Lincoln Firefighters Blame City for Battered Fleet

LINCOLN, Neb.-- Lincoln firefighters are blaming the city for not having enough, or the proper vehicles to respond to emergencies.

At a press conference Monday, Lincoln Firefighters President Ron Trouba said firefighters are unable to perform their duties to the fullest extent.

“They are in such disrepair that there are incidents where they would not even start when dispatched to a fire,” said Trouba. “They will not shift past second gear in the middle of a response and have to pull over to shut the truck off, or the ladder on top of the truck could not be operated in a scenario when called upon, just to name a few.”

Trouba says nine of Lincoln’s fire engines and trucks are more than 15-years-old and that does not meet their standard.

“Aside from the botched purchase of fire engines in 2006, that didn't meet specifications, the city has only replaced one single fire engine since the 1990s when Mike Merwick was the fire chief,” said Trouba.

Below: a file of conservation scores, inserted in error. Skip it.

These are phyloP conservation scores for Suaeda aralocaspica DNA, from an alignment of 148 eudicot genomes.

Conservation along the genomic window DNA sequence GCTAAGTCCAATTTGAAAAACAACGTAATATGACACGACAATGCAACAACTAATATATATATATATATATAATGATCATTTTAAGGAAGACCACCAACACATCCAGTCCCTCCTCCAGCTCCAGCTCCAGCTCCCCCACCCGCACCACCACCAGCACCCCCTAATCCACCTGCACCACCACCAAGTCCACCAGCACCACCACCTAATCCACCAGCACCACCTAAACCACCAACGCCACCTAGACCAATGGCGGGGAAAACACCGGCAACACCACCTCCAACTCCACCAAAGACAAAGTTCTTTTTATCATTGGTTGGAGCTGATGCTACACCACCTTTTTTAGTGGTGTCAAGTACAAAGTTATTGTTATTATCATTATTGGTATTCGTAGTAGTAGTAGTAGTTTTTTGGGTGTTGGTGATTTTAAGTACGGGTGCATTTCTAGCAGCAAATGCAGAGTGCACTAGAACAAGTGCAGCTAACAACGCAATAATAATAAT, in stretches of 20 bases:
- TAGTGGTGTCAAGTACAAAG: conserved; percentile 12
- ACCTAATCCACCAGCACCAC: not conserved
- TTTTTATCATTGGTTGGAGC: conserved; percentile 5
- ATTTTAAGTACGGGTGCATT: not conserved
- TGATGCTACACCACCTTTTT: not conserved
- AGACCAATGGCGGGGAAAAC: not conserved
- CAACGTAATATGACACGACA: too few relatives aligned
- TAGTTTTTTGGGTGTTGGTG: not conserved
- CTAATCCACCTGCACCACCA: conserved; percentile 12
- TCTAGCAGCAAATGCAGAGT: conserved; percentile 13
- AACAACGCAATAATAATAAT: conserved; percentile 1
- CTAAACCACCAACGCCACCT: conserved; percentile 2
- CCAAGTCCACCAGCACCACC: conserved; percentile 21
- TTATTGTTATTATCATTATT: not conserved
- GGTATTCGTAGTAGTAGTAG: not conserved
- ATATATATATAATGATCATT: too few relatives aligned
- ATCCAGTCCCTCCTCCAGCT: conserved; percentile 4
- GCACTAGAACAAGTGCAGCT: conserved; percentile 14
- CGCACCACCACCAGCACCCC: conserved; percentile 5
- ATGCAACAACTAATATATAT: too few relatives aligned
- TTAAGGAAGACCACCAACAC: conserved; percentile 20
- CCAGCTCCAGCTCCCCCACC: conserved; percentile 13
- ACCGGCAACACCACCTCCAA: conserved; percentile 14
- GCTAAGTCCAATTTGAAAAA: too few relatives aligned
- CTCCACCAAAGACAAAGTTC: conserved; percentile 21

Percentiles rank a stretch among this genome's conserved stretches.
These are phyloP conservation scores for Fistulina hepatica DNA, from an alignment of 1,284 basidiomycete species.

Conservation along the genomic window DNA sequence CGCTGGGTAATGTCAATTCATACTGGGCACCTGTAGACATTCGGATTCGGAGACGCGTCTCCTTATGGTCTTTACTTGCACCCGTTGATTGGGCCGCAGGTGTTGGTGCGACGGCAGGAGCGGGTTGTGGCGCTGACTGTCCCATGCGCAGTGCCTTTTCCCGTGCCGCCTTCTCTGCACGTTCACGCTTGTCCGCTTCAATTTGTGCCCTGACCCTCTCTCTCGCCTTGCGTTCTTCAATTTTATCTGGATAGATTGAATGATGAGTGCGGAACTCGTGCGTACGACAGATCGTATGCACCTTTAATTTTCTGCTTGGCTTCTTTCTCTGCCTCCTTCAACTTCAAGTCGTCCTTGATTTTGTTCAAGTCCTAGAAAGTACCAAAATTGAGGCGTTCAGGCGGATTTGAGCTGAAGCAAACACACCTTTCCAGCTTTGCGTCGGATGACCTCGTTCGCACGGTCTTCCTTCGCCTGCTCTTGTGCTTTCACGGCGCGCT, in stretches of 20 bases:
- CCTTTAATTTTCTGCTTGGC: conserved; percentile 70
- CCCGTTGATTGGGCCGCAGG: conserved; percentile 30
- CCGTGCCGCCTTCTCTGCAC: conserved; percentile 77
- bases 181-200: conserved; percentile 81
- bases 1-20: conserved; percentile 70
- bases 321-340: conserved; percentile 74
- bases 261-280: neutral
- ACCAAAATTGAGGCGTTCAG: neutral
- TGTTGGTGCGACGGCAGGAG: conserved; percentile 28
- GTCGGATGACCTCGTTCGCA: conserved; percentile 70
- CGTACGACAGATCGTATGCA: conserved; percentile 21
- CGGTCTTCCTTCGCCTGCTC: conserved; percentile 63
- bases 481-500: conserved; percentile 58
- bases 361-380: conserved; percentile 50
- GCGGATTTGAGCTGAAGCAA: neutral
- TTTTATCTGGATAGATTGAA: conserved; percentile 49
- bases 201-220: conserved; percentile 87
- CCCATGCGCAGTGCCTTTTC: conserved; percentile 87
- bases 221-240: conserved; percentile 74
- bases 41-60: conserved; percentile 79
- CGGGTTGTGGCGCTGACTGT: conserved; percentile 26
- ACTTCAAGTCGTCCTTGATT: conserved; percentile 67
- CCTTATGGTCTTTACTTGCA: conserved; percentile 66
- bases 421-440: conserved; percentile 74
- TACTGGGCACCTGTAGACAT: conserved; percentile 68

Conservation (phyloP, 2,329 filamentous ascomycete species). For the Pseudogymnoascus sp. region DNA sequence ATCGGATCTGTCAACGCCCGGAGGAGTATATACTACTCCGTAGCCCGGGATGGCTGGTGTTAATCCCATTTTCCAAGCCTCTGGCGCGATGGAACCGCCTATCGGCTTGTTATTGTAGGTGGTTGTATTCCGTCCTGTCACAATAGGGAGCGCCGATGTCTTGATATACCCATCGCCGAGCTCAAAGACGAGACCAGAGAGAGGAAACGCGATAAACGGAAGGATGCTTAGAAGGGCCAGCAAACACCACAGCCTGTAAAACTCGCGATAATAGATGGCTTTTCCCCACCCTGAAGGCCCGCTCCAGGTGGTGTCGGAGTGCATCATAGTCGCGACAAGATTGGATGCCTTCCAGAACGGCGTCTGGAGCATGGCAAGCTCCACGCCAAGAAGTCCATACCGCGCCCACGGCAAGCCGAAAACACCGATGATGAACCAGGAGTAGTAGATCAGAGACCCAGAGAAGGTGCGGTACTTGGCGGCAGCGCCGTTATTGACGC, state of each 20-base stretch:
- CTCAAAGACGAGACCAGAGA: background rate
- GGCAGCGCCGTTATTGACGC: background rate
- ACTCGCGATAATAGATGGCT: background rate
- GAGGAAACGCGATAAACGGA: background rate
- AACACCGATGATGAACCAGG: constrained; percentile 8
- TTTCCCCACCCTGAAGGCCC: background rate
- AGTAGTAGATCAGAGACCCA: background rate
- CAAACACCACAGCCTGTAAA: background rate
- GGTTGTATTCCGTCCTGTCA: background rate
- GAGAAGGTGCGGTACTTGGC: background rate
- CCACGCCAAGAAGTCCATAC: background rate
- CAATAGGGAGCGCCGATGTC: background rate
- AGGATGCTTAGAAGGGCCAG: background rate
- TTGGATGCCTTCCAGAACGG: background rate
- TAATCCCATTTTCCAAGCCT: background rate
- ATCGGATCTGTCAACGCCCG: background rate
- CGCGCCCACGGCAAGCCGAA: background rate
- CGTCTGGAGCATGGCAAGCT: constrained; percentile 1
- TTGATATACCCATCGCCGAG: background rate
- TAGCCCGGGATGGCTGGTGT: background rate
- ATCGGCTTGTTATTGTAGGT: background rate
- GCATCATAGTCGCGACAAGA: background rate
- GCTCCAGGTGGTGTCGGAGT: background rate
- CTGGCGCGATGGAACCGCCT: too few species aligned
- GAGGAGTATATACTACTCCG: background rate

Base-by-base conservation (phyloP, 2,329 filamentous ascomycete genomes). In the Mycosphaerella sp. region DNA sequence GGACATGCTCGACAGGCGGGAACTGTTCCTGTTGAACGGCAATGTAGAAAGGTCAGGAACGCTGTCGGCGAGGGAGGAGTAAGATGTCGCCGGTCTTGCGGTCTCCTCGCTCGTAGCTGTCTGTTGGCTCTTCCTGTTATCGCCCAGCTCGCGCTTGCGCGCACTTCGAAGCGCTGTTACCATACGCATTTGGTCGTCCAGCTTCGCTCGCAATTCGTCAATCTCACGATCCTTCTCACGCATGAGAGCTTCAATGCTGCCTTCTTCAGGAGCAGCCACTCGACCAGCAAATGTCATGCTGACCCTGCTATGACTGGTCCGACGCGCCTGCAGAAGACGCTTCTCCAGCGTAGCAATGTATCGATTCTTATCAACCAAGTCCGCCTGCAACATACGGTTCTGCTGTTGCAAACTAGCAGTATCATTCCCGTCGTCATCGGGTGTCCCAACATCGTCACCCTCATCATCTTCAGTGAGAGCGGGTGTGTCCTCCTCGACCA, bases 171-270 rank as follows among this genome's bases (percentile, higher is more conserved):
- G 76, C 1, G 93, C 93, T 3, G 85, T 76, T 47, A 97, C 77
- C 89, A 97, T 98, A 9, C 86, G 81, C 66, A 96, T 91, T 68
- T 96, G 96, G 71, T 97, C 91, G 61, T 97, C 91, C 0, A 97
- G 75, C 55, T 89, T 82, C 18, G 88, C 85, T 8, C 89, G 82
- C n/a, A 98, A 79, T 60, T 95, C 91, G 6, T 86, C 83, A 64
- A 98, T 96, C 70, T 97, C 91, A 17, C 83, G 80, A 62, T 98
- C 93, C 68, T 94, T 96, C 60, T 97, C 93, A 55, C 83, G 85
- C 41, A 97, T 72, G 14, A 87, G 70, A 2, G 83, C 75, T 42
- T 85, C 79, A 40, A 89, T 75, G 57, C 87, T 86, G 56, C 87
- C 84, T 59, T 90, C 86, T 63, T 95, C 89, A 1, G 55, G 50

To help cut costs of maintenance and repair, Director of Public Safety Tom Casady says Fire Station 1 is using an Alternative Response Vehicle (ARV) to respond to medical calls.

“My goal is to keep our fleet in good shape,” said Casady. “And I think part of that is using smaller equipment when it's appropriate for the task.”

But Trouba says the ARV doesn’t carry the necessary equipment needed in case they have to divert to another call, or the call requires more resources than initially thought. He adds it only gets seven mile per gallon, and an engine gets around four, only saving the city $3,100 dollars a year.

“When the firefighters respond in a pickup, there is no one left at the station to staff their fire engine,” said Trouba. “Lincoln firefighters respond directly to one call to the next without returning to the station on a daily basis.”

Casady disagrees and thinks engines don’t need to do to calls for a heart attack.

“Firefighters enjoy fighting fires,” he said. “That's what they signed up to do but the fact of the matter is 80 percent of the time that's not what we're doing, we're going to a medical emergency.”

Casady says the city is using the ARV as a test to see if it helps reduce costs and still get the job done. But he says it hasn’t been used long enough to determine if it will compliment the fleet.

He says in 2012 it was dispatched 49 times. In 2013 it was dispatched 11. And since May 12th of this year, it’s been dispatched 490 times.

For Trouba’s full comments from the press conference visit www.iaff644.org


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